Forgot your password?  

Part 4 (Section 2) Notes from The Plague

This section contains 758 words
(approx. 3 pages at 300 words per page)

The Plague Part 4 (Section 2)

Part 4 (Section 2)

M. Othon's son falls ill, forcing the whole family into quarantine. The son, Jacques, is very sick and it is decided that he will be the test case for Dr. Castel's newly concocted anti-plague serum. Rieux, Tarrou, Castel, Paneloux, and Grand keep watch at the bedside of the small boy as the serum takes effect. As the boy writhes in pain before them, all that watch are deeply affected. The serum does not work and the child dies, suffering horribly.

Topic Tracking: Abstraction 9

After the child's death, Dr. Rieux is very disturbed, and on his way out of the hospital gets into an argument with Father Paneloux. The priest, though distressed by the death, believes that the death is the act of God and cannot be questioned and "perhaps we should love what we can't understand." Rieux disagrees:

"No, Father. I've a very different idea of love. And until my dying day I shall refuse to love a scheme of things in which children are put to torture." Part 4, pg. 218

Topic Tracking: Suffering 8

Father Paneloux, who has been working in the midst of the plague, gives his second sermon to the town. It is a windy day, and the church is barely three-quarters full, indicating, the narrator tells us, the general loss of religious fervor in the city, where superstition has replaced religion. In this sermon, Paneloux speaks more gently, and includes himself in his views, using the pronoun "we" rather than "you." And this time, rather than saying the plague was sent by God to punish sinners, Paneloux claims that as hard as it may be, Christians must try to find the good in bad situations. The sermon preaches Christian hope and faith rather than retribution. Paneloux tries to address the question he and Dr. Rieux argued about just after Jacques' death--how could there be a good God in a world where children can suffer? Paneloux's answer is that this is not something humans will necessarily be able to understand, no matter how hard they try--it is the will of God, and as Christians they must "believe everything or deny everything" (pg. 224). His philosophy, although it differs from Dr. Rieux's in that God is behind everything, is similar in its emphasis on doing your work in times of struggle and suffering:

"No, we should go forward, groping our way through the darkness, stumbling perhaps at times, and try to do what good lay in our power. As for the rest, we must hold fast, trusting in the divine goodness, even as to the deaths of little children, and not seeking personal respite." Part 4, pg. 227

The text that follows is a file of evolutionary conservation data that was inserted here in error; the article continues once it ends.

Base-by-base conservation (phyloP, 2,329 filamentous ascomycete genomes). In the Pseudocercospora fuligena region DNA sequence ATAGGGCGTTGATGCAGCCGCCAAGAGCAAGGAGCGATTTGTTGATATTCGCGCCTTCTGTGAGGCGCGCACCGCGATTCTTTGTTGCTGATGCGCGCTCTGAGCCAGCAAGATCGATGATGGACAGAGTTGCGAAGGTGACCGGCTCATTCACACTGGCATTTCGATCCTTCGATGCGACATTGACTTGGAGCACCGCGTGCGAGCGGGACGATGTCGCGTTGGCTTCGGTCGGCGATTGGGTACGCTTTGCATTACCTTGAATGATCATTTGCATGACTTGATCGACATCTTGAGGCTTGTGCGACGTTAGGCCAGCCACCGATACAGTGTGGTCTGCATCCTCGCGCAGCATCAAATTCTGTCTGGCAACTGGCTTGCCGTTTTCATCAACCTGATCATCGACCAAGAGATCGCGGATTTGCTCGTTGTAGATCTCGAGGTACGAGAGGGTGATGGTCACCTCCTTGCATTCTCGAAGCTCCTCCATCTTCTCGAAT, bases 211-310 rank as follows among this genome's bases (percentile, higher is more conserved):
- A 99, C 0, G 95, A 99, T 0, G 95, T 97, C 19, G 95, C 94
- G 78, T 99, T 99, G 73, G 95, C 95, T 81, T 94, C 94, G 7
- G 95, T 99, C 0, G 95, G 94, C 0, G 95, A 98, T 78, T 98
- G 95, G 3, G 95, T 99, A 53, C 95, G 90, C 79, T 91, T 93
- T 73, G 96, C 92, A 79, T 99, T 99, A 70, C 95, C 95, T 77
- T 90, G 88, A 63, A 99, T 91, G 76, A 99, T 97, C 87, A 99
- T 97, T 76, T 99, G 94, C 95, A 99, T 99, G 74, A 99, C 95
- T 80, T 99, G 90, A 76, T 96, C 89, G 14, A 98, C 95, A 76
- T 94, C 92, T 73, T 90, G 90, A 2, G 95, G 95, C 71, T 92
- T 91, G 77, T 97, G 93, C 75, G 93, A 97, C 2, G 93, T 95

Like Tarrou, who has had to move out of his hotel (he has gone to live at Dr. Rieux's house), the plague has forced Father Paneloux out of his residence. He moves in with a pious old lady, with whom Paneloux has a generally wordless and slightly stressed relationship. Not long after, the priest falls ill in her home. He refuses to see a doctor, saying it's against his principles, and seems indifferent to the disease that's taking hold. Dr. Rieux is eventually called in and Paneloux dies, clutching a crucifix. His death, however, is less violent than a typical plague death, and his case is recorded as a "Doubtful case."

It is All Soul's Day--the Day of the Dead--and the holiday passes without flowers or remembrances. The death toll is not rising, and just as an official meeting is about to happen to discuss making an announcement about how the mortality rate is still holding steady, Dr. Richard dies of the disease. Food is beginning to run seriously low in Oran, and profiteers are exploiting this state of affairs, selling limited food at a huge profit to people who have the money.

Tarrou and Rambert take Gonzales, who has consented to work in the anti-plague effort, to the city stadium, which is now serving as a quarantine camp. The detainees are quiet and idle--they don't want to think of death so they think of nothing. Tarrou also writes in his journal that these men are forgotten, even by those relatives who are thinking about how to get them out of the camp. Tarrou says:

"And that, too, is natural enough. In fact, it comes to this: nobody is capable of really thinking about anyone, even in the worst calamity." Part 4, pg. 241

At the camp, they run into M. Othon, who asks whether his son suffered much. Tarrou lies, saying he does not believe the boy did.

Topic Tracking: Exile 9

Follow Us on Facebook